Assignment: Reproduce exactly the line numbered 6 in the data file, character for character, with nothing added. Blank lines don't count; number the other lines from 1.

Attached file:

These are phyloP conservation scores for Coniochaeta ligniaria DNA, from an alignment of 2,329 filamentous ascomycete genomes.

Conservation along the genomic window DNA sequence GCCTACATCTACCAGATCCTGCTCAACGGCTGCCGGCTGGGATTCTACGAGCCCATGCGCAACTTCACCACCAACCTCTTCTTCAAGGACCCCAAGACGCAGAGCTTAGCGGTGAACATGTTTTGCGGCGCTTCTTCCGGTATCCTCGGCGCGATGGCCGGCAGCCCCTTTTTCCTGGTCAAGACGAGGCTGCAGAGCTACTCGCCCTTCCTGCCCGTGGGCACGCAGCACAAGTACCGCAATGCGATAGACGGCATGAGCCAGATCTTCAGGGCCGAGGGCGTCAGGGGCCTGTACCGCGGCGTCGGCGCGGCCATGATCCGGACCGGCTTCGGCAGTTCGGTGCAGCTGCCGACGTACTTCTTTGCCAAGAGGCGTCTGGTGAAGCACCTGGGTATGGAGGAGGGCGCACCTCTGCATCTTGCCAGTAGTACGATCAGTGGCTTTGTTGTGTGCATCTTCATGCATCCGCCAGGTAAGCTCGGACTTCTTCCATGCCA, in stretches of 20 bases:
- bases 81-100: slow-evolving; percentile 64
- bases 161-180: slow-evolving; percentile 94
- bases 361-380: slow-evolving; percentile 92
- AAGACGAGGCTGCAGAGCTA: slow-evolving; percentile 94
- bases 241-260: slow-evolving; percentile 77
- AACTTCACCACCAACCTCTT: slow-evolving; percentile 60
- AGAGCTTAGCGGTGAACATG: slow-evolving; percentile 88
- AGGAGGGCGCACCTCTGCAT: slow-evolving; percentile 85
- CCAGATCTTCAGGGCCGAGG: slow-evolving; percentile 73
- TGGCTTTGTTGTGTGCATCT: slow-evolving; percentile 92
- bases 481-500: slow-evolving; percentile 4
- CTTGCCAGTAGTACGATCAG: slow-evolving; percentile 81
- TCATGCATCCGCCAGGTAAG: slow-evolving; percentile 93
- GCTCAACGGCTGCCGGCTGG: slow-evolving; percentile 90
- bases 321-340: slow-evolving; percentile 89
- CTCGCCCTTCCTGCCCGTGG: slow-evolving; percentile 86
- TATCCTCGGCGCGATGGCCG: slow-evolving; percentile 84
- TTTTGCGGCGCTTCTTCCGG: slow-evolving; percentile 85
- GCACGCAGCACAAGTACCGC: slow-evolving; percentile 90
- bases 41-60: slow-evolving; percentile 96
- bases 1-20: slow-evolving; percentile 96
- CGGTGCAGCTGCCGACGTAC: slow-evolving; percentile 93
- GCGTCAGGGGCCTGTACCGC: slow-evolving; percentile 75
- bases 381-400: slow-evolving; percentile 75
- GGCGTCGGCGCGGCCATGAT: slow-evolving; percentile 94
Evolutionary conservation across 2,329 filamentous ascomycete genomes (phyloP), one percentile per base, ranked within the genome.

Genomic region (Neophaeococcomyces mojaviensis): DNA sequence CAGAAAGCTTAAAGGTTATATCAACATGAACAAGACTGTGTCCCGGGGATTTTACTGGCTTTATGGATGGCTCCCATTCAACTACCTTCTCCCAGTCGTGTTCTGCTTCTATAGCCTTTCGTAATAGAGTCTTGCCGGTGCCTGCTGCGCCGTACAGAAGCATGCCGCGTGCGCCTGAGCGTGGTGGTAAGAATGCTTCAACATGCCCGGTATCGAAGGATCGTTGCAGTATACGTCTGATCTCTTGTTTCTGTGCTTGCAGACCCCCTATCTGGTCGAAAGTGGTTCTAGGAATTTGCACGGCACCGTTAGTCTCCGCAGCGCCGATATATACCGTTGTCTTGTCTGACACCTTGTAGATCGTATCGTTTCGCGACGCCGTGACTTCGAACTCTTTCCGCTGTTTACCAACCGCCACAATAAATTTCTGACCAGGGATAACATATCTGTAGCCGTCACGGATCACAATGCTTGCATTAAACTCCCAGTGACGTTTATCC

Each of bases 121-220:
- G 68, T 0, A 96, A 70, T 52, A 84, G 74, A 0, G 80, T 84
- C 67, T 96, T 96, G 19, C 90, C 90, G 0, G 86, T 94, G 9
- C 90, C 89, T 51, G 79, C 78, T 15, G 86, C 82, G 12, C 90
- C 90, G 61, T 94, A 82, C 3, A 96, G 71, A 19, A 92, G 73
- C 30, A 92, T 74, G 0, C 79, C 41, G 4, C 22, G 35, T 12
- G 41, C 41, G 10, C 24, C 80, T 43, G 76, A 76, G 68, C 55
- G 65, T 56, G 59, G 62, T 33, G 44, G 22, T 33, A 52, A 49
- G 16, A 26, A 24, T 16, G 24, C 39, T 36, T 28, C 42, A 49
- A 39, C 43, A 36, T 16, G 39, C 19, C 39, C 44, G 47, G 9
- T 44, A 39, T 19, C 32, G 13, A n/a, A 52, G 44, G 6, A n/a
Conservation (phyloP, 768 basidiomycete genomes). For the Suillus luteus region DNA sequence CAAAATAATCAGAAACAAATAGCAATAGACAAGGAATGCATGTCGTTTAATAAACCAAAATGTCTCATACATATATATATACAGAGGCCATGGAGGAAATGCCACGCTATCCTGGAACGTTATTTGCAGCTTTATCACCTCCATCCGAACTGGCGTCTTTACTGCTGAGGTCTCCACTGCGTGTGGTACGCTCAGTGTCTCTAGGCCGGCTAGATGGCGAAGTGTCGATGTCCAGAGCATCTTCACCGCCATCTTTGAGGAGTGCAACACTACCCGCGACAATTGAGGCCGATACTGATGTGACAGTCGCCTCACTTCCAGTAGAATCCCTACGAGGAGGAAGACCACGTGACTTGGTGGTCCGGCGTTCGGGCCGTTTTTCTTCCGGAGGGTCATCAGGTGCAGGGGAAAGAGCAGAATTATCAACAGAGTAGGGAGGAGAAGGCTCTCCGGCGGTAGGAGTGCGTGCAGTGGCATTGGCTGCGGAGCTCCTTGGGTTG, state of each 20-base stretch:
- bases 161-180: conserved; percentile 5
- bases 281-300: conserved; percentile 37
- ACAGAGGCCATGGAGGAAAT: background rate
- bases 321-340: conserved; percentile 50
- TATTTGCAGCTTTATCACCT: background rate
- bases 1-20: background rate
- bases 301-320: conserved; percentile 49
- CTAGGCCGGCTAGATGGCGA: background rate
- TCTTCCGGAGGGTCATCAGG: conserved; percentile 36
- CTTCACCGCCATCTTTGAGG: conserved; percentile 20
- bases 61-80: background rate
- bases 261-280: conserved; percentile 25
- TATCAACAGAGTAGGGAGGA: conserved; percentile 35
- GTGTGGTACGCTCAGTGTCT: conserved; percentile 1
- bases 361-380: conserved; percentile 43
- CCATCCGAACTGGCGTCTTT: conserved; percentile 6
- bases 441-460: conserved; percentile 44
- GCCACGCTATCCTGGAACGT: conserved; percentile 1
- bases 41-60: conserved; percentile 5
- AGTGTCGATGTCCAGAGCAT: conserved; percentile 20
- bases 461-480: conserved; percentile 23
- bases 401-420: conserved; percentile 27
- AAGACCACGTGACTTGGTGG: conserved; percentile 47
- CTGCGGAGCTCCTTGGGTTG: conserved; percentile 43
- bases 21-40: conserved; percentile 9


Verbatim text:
- AAGACGAGGCTGCAGAGCTA: slow-evolving; percentile 94